The translation of translational control by FMRP

Therapeutic targets for FXS

Jennifer C. Darnell, Eric Klann

Research output: Contribution to journalArticle

Abstract

De novo protein synthesis is necessary for long-lasting modifications in synaptic strength and dendritic spine dynamics that underlie cognition. Fragile X syndrome (FXS), characterized by intellectual disability and autistic behaviors, holds promise for revealing the molecular basis for these long-term changes in neuronal function. Loss of function of the fragile X mental retardation protein (FMRP) results in defects in synaptic plasticity and cognition in many models of the disease. FMRP is a polyribosome-associated RNA-binding protein that regulates the synthesis of a set of plasticity-reated proteins by stalling ribosomal translocation on target mRNAs. The recent identification of mRNA targets of FMRP and its upstream regulators, and the use of small molecules to stall ribosomes in the absence of FMRP, have the potential to be translated into new therapeutic avenues for the treatment of FXS.

Original languageEnglish (US)
Pages (from-to)1530-1536
Number of pages7
JournalNature Neuroscience
Volume16
Issue number11
DOIs
StatePublished - Nov 2013

Fingerprint

Fragile X Mental Retardation Protein
Fragile X Syndrome
Cognition
Dendritic Spines
Messenger RNA
Neuronal Plasticity
RNA-Binding Proteins
Polyribosomes
Ribosomal Proteins
Therapeutics
Ribosomes
Intellectual Disability
Proteins

ASJC Scopus subject areas

  • Neuroscience(all)

Cite this

The translation of translational control by FMRP : Therapeutic targets for FXS. / Darnell, Jennifer C.; Klann, Eric.

In: Nature Neuroscience, Vol. 16, No. 11, 11.2013, p. 1530-1536.

Research output: Contribution to journalArticle

@article{830812b3f21043a68b32097c41a257c2,
title = "The translation of translational control by FMRP: Therapeutic targets for FXS",
abstract = "De novo protein synthesis is necessary for long-lasting modifications in synaptic strength and dendritic spine dynamics that underlie cognition. Fragile X syndrome (FXS), characterized by intellectual disability and autistic behaviors, holds promise for revealing the molecular basis for these long-term changes in neuronal function. Loss of function of the fragile X mental retardation protein (FMRP) results in defects in synaptic plasticity and cognition in many models of the disease. FMRP is a polyribosome-associated RNA-binding protein that regulates the synthesis of a set of plasticity-reated proteins by stalling ribosomal translocation on target mRNAs. The recent identification of mRNA targets of FMRP and its upstream regulators, and the use of small molecules to stall ribosomes in the absence of FMRP, have the potential to be translated into new therapeutic avenues for the treatment of FXS.",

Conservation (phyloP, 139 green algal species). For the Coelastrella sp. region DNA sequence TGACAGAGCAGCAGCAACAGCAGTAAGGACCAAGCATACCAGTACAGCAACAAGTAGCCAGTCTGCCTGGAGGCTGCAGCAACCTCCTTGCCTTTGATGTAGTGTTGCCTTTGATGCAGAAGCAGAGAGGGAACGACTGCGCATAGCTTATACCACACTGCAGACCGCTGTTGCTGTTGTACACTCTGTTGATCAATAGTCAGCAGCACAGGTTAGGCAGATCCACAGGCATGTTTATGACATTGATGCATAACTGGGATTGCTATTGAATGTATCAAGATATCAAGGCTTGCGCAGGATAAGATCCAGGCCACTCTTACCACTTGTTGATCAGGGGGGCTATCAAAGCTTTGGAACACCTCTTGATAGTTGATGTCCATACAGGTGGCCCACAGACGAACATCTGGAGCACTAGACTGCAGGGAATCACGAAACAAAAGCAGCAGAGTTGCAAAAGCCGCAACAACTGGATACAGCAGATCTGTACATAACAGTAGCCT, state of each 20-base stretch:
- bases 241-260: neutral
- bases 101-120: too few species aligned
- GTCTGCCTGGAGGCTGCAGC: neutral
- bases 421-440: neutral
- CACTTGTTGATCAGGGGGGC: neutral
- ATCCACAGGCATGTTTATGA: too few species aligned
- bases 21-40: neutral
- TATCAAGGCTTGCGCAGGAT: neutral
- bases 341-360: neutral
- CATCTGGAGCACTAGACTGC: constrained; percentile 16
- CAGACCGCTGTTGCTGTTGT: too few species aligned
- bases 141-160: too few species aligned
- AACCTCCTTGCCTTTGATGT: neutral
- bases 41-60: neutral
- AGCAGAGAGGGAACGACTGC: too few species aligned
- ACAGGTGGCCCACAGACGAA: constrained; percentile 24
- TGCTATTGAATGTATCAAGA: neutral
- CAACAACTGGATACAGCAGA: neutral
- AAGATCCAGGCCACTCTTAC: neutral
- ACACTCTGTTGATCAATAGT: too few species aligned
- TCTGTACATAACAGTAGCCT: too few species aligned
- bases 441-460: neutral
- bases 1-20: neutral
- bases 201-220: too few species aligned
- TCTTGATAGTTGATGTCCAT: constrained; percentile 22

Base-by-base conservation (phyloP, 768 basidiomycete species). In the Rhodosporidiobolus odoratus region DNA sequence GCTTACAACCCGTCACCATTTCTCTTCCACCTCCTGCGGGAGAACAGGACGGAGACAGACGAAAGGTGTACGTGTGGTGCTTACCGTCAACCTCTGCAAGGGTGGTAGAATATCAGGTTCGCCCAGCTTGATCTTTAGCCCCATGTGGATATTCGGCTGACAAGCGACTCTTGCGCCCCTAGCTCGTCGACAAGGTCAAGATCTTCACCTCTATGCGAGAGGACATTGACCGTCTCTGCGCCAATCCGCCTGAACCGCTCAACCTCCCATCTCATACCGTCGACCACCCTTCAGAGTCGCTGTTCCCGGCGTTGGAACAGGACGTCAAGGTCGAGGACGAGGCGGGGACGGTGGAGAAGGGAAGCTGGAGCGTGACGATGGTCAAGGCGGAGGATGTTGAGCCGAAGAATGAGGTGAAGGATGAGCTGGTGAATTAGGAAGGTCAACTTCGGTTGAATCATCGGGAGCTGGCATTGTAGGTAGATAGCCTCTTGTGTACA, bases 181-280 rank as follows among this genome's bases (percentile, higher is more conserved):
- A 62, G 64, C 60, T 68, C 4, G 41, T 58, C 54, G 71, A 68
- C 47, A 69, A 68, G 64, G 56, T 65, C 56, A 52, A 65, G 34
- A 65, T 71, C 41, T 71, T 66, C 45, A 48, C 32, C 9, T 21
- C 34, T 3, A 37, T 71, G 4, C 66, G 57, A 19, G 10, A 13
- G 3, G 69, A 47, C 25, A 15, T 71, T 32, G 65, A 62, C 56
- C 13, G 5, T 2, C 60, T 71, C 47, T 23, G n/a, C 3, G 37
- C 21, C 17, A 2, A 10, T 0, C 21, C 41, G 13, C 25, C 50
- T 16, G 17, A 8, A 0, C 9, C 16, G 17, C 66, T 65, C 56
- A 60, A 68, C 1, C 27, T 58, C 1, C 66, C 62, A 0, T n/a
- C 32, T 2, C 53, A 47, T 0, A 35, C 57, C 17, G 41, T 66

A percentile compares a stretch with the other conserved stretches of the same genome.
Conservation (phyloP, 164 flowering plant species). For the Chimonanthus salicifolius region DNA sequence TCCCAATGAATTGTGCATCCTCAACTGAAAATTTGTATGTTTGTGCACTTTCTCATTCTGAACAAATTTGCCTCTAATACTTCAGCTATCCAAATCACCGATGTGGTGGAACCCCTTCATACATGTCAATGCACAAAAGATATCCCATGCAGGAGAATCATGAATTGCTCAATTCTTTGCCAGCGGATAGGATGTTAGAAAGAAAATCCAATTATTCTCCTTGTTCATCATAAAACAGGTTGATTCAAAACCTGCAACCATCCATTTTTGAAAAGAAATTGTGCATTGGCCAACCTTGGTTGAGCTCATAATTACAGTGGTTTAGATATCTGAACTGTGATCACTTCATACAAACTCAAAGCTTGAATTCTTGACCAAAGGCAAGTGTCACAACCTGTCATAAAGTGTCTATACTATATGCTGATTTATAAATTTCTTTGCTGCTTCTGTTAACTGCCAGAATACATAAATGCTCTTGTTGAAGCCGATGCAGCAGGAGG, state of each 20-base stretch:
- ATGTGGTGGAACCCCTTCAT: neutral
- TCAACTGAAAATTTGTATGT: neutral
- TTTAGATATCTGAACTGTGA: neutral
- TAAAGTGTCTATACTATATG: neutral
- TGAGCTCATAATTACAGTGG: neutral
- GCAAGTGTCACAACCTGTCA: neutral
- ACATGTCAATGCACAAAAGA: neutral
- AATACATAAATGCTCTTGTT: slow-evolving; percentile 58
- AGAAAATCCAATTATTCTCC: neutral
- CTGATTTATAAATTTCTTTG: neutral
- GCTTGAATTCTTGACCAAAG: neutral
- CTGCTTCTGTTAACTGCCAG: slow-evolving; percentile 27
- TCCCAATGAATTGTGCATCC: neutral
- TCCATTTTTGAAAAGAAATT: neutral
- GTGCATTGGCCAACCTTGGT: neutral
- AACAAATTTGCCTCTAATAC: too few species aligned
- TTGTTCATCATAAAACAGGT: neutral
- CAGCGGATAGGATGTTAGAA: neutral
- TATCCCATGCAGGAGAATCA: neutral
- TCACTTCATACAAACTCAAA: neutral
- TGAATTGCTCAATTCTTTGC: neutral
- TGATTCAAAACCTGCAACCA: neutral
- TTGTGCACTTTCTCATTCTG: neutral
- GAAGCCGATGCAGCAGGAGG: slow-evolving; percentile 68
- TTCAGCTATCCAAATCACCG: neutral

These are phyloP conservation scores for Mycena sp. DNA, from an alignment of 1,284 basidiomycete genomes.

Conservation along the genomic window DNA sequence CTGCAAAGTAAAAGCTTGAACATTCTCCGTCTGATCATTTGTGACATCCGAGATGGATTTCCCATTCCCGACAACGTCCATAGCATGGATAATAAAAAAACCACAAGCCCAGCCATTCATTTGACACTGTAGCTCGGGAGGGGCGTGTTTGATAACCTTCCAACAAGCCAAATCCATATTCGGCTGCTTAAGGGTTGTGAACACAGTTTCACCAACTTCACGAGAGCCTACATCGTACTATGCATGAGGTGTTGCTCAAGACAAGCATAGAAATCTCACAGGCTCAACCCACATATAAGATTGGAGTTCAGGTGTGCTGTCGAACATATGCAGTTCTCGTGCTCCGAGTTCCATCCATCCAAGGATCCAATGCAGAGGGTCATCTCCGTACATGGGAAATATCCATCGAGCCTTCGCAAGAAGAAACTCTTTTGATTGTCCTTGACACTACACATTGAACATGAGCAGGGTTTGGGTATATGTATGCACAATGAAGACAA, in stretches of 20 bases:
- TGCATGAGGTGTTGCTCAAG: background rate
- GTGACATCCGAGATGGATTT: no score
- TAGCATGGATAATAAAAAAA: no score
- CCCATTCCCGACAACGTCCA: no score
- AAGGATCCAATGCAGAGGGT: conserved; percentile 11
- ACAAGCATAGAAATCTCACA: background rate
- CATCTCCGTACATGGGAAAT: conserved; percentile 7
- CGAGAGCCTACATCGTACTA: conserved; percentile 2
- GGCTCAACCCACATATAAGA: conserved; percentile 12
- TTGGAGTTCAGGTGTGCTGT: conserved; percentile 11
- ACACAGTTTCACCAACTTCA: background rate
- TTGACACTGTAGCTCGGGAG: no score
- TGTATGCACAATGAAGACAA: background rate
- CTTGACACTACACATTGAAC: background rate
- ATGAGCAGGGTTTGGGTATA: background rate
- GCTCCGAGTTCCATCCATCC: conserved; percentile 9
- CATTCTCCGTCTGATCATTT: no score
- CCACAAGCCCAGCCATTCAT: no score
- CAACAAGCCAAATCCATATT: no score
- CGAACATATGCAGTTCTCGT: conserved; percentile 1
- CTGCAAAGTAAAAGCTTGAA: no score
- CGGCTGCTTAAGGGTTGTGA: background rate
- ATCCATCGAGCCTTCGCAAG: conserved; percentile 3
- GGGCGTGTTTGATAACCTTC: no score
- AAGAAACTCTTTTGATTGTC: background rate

author = "Darnell, {Jennifer C.} and Eric Klann",
year = "2013",
month = "11",
doi = "10.1038/nn.3379",
language = "English (US)",
volume = "16",
pages = "1530--1536",
journal = "Nature Neuroscience",
issn = "1097-6256",
publisher = "Nature Publishing Group",
number = "11",

}

TY - JOUR

T1 - The translation of translational control by FMRP

T2 - Therapeutic targets for FXS

AU - Darnell, Jennifer C.

AU - Klann, Eric

PY - 2013/11

Y1 - 2013/11

N2 - De novo protein synthesis is necessary for long-lasting modifications in synaptic strength and dendritic spine dynamics that underlie cognition. Fragile X syndrome (FXS), characterized by intellectual disability and autistic behaviors, holds promise for revealing the molecular basis for these long-term changes in neuronal function. Loss of function of the fragile X mental retardation protein (FMRP) results in defects in synaptic plasticity and cognition in many models of the disease. FMRP is a polyribosome-associated RNA-binding protein that regulates the synthesis of a set of plasticity-reated proteins by stalling ribosomal translocation on target mRNAs. The recent identification of mRNA targets of FMRP and its upstream regulators, and the use of small molecules to stall ribosomes in the absence of FMRP, have the potential to be translated into new therapeutic avenues for the treatment of FXS.

AB - De novo protein synthesis is necessary for long-lasting modifications in synaptic strength and dendritic spine dynamics that underlie cognition. Fragile X syndrome (FXS), characterized by intellectual disability and autistic behaviors, holds promise for revealing the molecular basis for these long-term changes in neuronal function. Loss of function of the fragile X mental retardation protein (FMRP) results in defects in synaptic plasticity and cognition in many models of the disease. FMRP is a polyribosome-associated RNA-binding protein that regulates the synthesis of a set of plasticity-reated proteins by stalling ribosomal translocation on target mRNAs. The recent identification of mRNA targets of FMRP and its upstream regulators, and the use of small molecules to stall ribosomes in the absence of FMRP, have the potential to be translated into new therapeutic avenues for the treatment of FXS.

UR - http://www.scopus.com/inward/record.url?scp=84886953546&partnerID=8YFLogxK

UR - http://www.scopus.com/inward/citedby.url?scp=84886953546&partnerID=8YFLogxK

U2 - 10.1038/nn.3379

DO - 10.1038/nn.3379

M3 - Article

VL - 16

SP - 1530

EP - 1536

JO - Nature Neuroscience

JF - Nature Neuroscience

SN - 1097-6256

IS - 11

ER -